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2nd ODI (D/N), Bridgetown, July 22 - 24, 2021, Australia tour of West Indies
(38/50 ov, T:188) 191/6

West Indies won by 4 wickets (with 72 balls remaining)

Player Of The Match
59* (75)

Nicholas Pooran and Jason Holder earn West Indies series-leveling victory

Australia slumped to 45 for 6 with Akeal Hosein taking three quick wickets

Andrew McGlashan
Andrew McGlashan
22-Jul-2021 • Updated on 25-Jul-2021
West Indies 191 for 6 (Pooran 59*, Holder 52, Starc 3-26) beat Australia 187 (W Agar 41, Hosein 3-30) by four wickets
Nicholas Pooran and Jason Holder rescued West Indies from more top-order troubles to level the ODI series in Barbados in the match that was delayed by 48 hours after the Covid-19 scare in the home side's camp.
In the end it was Australia's collapse that proved decisive when they crumbled to 45 for 6 as left-arm spinner Akeal Hosein claimed three wickets in six balls. The last four wickets turned the innings around by adding 142, which included a 59-run ninth-wicket stand between Adam Zampa and Wes Agar, then when West Indies slipped to 72 for 5 - with Mitchell Starc again brilliant - there was the chance of a remarkable resurgence.
However, Pooran and Holder played with excellent composure knowing that the required rate was never an issue. Pooran was given lives on 26 and 49, the first when Moises Henriques spilled a simple chance at mid-off, and Holder was reprieved by the DRS but it was a well-constructed stand during which Holder brought up his first ODI fifty since the 2019 World Cup while Pooran was unbeaten to finish things off.
Even though the toss remained from two days ago, West Indies had given permission for Australia to make a change to their XI with Agar replacing Josh Hazlewood who had been managing a calf niggle and hadn't been able to get the usual treatment due to two days of isolation while everyone in the bubble was retested.
West Indies struck in the opening over when Ben McDermott nicked a wide delivery from Sheldon Cottrell's second ball and after Josh Philippe had briefly shone he picked out deep square leg with a pull.
Cottrell's first spell had been just two overs as he left the field but his replacement, Holder, made a significant inroad when he produced an excellent delivery to take Mitchell Marsh's outside edge.
Then it was over to Hosein. There was no captain's innings from Alex Carey this time as he was comprehensively beaten through the gate by a fantastic delivery that spun sharply from quite wide. Henriques' disappointing tour continued when he edged a drive to slip, a reward for Hosein throwing his line a touch wider to entice the shot.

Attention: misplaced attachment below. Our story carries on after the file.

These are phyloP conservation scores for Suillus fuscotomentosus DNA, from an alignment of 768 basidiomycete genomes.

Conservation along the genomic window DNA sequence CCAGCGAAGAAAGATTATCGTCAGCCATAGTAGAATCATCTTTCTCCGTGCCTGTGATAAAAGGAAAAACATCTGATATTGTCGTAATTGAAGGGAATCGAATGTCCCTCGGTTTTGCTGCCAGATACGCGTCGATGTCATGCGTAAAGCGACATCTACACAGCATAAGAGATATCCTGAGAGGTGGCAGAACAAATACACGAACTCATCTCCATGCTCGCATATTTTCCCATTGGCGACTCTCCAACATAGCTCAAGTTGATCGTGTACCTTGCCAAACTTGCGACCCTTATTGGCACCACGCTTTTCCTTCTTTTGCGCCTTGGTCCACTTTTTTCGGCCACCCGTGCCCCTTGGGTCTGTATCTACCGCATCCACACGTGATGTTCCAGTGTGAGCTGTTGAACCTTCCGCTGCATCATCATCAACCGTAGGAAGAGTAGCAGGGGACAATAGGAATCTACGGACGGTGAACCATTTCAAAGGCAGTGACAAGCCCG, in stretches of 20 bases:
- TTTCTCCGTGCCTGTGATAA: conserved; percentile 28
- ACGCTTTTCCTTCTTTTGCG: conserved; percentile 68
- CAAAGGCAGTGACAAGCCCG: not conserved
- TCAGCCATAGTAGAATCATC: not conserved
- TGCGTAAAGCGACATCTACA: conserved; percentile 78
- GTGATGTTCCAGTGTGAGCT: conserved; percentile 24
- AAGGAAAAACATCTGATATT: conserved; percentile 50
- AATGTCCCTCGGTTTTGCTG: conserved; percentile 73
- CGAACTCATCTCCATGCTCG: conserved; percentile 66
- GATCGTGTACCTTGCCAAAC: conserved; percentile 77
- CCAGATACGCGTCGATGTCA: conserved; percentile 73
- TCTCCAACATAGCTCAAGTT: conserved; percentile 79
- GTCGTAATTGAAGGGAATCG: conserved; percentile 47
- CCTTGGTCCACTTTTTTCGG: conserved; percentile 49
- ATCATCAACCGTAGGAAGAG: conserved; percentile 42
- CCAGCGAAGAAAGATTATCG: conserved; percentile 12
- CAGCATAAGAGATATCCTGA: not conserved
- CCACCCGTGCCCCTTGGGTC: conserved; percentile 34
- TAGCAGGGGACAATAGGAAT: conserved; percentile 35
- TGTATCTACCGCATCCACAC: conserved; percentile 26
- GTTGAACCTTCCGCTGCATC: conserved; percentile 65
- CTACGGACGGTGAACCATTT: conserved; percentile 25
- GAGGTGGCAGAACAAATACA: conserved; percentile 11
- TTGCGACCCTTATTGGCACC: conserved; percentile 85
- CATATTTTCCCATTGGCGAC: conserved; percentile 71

Two balls later, he produced another gem, dropping a delivery on the middle and leg which then ripped past Ashton Turner's edge to take middle stump. At that point, a very early finish was a possibility.
Starc and Matthew Wade started a rebuild with a stand of 51 which was broken by Hayden Walsh Jr who had Starc lbw sweeping, via the DRS, having survived the same mode of dismissal on 7 when the review system overturned the decision. On both occasions, the umpire was Joel Wilson on a day he had four decisions overturned.
Wade never found fluency but had little choice but to try and bat through the innings. However, the revival then came from the unlikely pairing of Zampa and Agar in a stand of 59 in seven overs which included Agar twice clearing the rope as West Indies became a little ragged in the closing stages until things ended in consecutive deliveries.
It did not take long for a target of 188 to look much more challenging on a challenging surface. Starc was again on-song in his first spell as he pinned Evin Lewis lbw - having seen the opener saved from a caught behind in the opening over - and produced another pearler for his collection to extract Darren Bravo's off stump.
Spin then made an impact as Zampa caused plenty of problems with his googly, firstly removing Jason Mohammed with some help from the pad and then going right through Kieron Pollard. Between those wickets, Turner, a part-time offspinner, struck with his second delivery in ODIs when Shai Hope, who had played superbly against Starc, ran past one that slid on to take off stump.
While that was a smart piece of captaincy by Carey, it also highlighted one of Australia's problems as they lacked the second frontline spinner which West Indies possessed. Alongside the absence of Hazlewood, it left a lot on the shoulders of Starc and Zampa who couldn't conjure another breakthrough in time - although Zampa should have done when Pooran was shelled with 65 still needed.
In the over following that miss, Holder pulled debutant Riley Meredith for six over deep square leg which saw McDermott clatter into the boundary borders as he tried to reach the catch and hobble away.
The rest of the chase was not without the occasional nervy moments particularly when Starc had Holder lbw with 23 needed. Pooran, who earlier became the third-fastest West Indies men's batter to 1000 ODI runs, went to 49 with a six off Turner and brought up fifty when Wade could not hold a top edge at slip which he was moving the wrong way for. There was then a sigh of relief when Starc finished his 10 overs.

Andrew McGlashan is a deputy editor at ESPNcricinfo

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